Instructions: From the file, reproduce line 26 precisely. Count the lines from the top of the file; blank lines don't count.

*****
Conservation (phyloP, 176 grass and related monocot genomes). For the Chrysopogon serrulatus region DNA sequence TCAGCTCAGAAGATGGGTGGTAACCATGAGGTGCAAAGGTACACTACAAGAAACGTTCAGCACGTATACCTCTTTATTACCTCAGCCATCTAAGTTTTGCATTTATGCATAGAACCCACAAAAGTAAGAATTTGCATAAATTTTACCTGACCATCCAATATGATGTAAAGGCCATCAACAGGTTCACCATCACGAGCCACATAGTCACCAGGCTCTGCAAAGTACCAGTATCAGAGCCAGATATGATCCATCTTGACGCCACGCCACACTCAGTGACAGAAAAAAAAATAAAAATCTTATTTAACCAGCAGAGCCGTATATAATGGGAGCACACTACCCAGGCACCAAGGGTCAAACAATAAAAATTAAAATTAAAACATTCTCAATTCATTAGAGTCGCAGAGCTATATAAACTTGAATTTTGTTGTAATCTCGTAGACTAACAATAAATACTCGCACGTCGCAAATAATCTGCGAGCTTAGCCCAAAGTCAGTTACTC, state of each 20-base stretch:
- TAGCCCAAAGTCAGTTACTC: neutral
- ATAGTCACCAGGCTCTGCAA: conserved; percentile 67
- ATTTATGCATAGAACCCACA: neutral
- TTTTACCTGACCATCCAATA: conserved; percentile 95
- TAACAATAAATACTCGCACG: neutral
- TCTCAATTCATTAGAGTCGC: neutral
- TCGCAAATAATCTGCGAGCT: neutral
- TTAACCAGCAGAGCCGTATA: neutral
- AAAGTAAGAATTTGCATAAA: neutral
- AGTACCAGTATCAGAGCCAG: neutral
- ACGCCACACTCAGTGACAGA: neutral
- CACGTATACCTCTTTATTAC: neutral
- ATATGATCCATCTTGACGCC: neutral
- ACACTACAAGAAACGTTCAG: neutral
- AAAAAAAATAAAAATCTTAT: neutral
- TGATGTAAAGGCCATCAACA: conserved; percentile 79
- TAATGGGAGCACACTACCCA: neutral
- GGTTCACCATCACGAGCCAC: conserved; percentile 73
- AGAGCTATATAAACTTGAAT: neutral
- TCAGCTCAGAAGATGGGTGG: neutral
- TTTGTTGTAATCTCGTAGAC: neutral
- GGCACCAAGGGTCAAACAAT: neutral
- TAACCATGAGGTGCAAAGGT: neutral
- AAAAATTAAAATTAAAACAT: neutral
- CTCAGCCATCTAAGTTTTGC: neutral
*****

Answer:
- CTCAGCCATCTAAGTTTTGC: neutral